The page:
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Academic research paper on topic "A simple velocity-tunable pulsed atomic source of slow metastable argon"

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IOP Publishing Journal of Physics D: Applied Physics

J. Phys. D: Appl. Phys. 49 (2016) 135503 (7pp) doi:10.1088/0022-3727/49/13/135503

A simple velocity-tunable pulsed atomic source of slow metastable argon

T Taillandier-Loize1,2, S A Aljunid13, F Correia1, N Fabre1, F Perales1, J M Tualle1, J Baudon1, M Ducloy14 and G Dutier1

1 Université Paris 13, Sorbonne Paris Cité, Laboratoire de Physique des Lasers, CNRS, (UMR 7538), F-93430 Villetaneuse, France

2 Institut Mines-Télécom, Télécom SudParis, Département Électronique and Physique, 9 rue Charles Fourier, F-91011 Évry Cedex, France

3 Centre for Disruptive Photonic Technologies, Nanyang Technological University, 637371, Singapore

4 PAP, School of Physical and Mathematical Sciences, Nanyang Technological University, 637371, Singapore

E-mail: dutier@univ-paris13.fr

Received 18 November 2015, revised 13 January 2016 Accepted for publication 20 January 2016 Published 1 March 2016

CrossMark

Abstract

A pulsed beam of metastable argon atoms having a low tunable velocity (10 to 150 m s-1) is produced with a very substantial brightness (9 x 108Ar* s-1 sr-1). The present original experimental configuration leads to a variable velocity dispersion that can be smaller than the standard Brownian one. This behaviour, analysed using Monte Carlo simulations, exhibits momentum stretching (heating) or narrowing (cooling) entirely due to a subtle combination of Doppler and Zeeman effects.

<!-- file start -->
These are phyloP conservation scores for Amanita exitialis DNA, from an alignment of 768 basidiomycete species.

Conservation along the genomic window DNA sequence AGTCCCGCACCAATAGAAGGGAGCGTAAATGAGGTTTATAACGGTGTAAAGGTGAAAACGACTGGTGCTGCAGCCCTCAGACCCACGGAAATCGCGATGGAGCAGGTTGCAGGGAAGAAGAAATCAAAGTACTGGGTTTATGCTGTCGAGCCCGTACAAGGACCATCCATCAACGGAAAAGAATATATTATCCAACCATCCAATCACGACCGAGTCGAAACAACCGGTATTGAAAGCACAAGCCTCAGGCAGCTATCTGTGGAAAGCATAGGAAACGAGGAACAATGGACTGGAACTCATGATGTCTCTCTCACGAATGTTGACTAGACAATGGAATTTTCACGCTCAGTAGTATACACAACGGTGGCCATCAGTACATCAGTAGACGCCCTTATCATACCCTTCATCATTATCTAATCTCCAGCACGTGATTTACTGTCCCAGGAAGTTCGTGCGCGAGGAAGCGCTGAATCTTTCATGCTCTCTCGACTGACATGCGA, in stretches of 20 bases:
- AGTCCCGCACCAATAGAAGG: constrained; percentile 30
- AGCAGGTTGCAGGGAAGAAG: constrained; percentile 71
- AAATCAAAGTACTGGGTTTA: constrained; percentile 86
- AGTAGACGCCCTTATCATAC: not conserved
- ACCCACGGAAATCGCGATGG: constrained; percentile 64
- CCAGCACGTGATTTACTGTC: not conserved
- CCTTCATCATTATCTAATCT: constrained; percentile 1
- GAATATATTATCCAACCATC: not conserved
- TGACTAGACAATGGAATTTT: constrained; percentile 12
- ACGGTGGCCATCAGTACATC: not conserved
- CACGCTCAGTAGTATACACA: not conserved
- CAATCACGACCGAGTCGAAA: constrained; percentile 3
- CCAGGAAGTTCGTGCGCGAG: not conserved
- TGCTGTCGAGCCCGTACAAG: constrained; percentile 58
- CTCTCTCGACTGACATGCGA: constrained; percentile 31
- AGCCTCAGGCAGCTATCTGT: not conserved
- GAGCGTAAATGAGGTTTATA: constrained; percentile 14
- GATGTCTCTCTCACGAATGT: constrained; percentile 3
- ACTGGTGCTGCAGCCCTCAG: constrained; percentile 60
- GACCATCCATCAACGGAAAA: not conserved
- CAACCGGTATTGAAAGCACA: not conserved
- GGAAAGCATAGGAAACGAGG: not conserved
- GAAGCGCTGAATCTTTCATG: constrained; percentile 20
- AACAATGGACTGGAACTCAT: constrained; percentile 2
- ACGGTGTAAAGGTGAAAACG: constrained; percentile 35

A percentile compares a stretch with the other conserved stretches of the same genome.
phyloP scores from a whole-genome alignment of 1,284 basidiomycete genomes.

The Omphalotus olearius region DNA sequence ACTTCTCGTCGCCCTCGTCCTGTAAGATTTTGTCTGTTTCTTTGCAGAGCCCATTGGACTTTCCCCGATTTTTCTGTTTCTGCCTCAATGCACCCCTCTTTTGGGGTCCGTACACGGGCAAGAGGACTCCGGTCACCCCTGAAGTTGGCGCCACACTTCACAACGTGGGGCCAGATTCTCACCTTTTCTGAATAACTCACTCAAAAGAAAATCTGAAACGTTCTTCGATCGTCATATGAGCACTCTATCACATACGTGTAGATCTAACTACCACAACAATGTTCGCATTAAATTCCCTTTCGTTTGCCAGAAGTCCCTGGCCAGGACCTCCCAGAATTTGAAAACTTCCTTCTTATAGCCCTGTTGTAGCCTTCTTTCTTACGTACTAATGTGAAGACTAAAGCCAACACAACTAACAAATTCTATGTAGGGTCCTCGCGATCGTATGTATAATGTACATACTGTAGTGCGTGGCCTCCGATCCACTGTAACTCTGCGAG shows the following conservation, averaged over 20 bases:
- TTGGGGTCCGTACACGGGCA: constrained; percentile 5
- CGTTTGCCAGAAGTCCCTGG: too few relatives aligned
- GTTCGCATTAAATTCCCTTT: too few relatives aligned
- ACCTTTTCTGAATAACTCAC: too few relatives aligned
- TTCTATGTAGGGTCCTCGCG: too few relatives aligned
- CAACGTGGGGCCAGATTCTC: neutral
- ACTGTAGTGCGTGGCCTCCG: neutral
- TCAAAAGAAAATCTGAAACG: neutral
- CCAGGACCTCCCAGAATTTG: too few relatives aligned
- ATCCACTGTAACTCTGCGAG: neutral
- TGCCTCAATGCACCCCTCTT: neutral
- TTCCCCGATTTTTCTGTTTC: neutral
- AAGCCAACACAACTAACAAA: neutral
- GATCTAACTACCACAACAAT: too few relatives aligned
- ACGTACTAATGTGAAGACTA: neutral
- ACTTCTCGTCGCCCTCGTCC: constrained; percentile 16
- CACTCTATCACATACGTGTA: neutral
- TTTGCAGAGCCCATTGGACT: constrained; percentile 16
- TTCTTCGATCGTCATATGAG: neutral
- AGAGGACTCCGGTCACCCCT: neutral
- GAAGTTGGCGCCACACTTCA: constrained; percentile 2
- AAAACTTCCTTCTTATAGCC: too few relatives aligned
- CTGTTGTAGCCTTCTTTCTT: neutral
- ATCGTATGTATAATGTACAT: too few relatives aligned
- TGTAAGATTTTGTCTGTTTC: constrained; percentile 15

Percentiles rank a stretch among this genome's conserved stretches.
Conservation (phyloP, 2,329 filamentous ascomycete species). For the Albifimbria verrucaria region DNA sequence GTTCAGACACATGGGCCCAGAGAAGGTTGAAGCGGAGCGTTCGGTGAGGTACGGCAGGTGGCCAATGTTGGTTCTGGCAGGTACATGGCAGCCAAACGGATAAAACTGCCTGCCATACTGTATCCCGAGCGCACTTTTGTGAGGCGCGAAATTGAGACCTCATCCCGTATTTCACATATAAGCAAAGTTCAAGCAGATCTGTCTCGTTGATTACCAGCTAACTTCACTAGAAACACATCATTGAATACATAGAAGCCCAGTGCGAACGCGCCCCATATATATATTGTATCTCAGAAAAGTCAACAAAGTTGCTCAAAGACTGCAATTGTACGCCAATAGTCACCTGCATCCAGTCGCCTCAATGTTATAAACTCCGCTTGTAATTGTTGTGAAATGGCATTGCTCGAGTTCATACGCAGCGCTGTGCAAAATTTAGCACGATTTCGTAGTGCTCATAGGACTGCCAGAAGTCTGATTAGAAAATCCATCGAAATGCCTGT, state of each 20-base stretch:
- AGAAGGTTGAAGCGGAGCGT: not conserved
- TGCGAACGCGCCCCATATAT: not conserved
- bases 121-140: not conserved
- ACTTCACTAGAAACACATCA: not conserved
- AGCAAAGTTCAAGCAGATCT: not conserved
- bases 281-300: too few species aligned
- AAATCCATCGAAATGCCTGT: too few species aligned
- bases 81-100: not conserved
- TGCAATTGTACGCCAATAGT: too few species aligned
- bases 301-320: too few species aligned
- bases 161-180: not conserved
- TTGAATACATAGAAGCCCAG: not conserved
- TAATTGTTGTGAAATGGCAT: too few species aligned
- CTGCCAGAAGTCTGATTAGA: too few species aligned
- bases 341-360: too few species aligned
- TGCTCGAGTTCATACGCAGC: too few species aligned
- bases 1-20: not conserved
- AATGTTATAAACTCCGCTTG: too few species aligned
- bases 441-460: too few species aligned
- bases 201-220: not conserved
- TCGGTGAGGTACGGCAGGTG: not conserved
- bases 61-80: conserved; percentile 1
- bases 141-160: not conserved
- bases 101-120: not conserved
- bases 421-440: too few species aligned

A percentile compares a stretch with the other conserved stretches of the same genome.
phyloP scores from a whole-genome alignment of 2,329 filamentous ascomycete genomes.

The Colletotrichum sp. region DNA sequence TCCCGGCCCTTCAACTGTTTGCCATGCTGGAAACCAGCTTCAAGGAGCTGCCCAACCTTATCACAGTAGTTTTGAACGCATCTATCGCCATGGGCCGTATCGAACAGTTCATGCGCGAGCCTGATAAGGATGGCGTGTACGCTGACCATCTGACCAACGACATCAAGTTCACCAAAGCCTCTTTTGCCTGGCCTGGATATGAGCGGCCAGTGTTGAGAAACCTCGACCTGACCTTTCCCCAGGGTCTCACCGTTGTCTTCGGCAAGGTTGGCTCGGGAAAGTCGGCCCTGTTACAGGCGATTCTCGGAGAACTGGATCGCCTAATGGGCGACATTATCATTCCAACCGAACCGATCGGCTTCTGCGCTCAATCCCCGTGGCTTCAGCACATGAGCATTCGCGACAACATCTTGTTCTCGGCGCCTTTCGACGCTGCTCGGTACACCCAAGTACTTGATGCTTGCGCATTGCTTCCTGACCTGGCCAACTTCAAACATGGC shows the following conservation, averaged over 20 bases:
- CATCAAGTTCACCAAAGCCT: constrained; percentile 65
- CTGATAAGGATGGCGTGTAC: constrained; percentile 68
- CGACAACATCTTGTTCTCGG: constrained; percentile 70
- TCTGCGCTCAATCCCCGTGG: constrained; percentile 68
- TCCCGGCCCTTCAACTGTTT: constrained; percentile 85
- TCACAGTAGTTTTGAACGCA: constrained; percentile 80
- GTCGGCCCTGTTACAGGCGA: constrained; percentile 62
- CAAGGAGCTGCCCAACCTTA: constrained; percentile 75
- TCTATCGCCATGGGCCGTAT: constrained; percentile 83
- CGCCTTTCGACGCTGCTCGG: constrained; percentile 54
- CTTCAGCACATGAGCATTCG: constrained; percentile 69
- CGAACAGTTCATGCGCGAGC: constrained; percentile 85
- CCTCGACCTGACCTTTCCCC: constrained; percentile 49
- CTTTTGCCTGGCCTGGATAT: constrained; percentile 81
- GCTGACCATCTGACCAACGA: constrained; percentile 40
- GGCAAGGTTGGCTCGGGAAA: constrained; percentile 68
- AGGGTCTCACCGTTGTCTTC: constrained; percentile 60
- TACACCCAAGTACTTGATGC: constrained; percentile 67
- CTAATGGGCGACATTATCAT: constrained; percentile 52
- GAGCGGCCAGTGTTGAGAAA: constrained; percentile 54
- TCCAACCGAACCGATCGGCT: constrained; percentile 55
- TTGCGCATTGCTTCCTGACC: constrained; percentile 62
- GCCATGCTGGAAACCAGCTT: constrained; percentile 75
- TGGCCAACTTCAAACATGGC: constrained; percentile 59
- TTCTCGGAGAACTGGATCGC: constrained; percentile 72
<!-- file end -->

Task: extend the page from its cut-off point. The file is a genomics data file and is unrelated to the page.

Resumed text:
Keywords: slow atomic beam, small velocity dispersion, metastable argon, magneto-optical trap

(Some figures may appear in colour only in the online journal)

1. Introduction

Atomic manipulation with lasers has been a laboratory standard for more than thirty years, especially through different atomic beam slowing techniques [1]. A broad range of improvements have been developed with the Zeeman slower principle to load a magneto-optical trap (MOT). Consecutively, for the MOT technique's development, the need for colder clouds led to the idea of multi-stage trapping. The first trap is filled from a thermal source, while the second is loaded from the first source in the mK range. Then, a cold atomic beam is made from the first trap. The realisation of such cold beams required the refinement of different unbalanced MOT configurations. The first low velocity intense source (LVIS) [2] opened the way for related continuous low-velocity sources [3, 4]. Novel configuration and improvements are still in progress e.g. [5-8].

ijji ^ I Original content from this work may be used under the terms I^^^BI^^d of the Creative Commons Attribution 3.0 licence. Any further distribution of this work must maintain attribution to the author(s) and the title of the work, journal citation and DOI.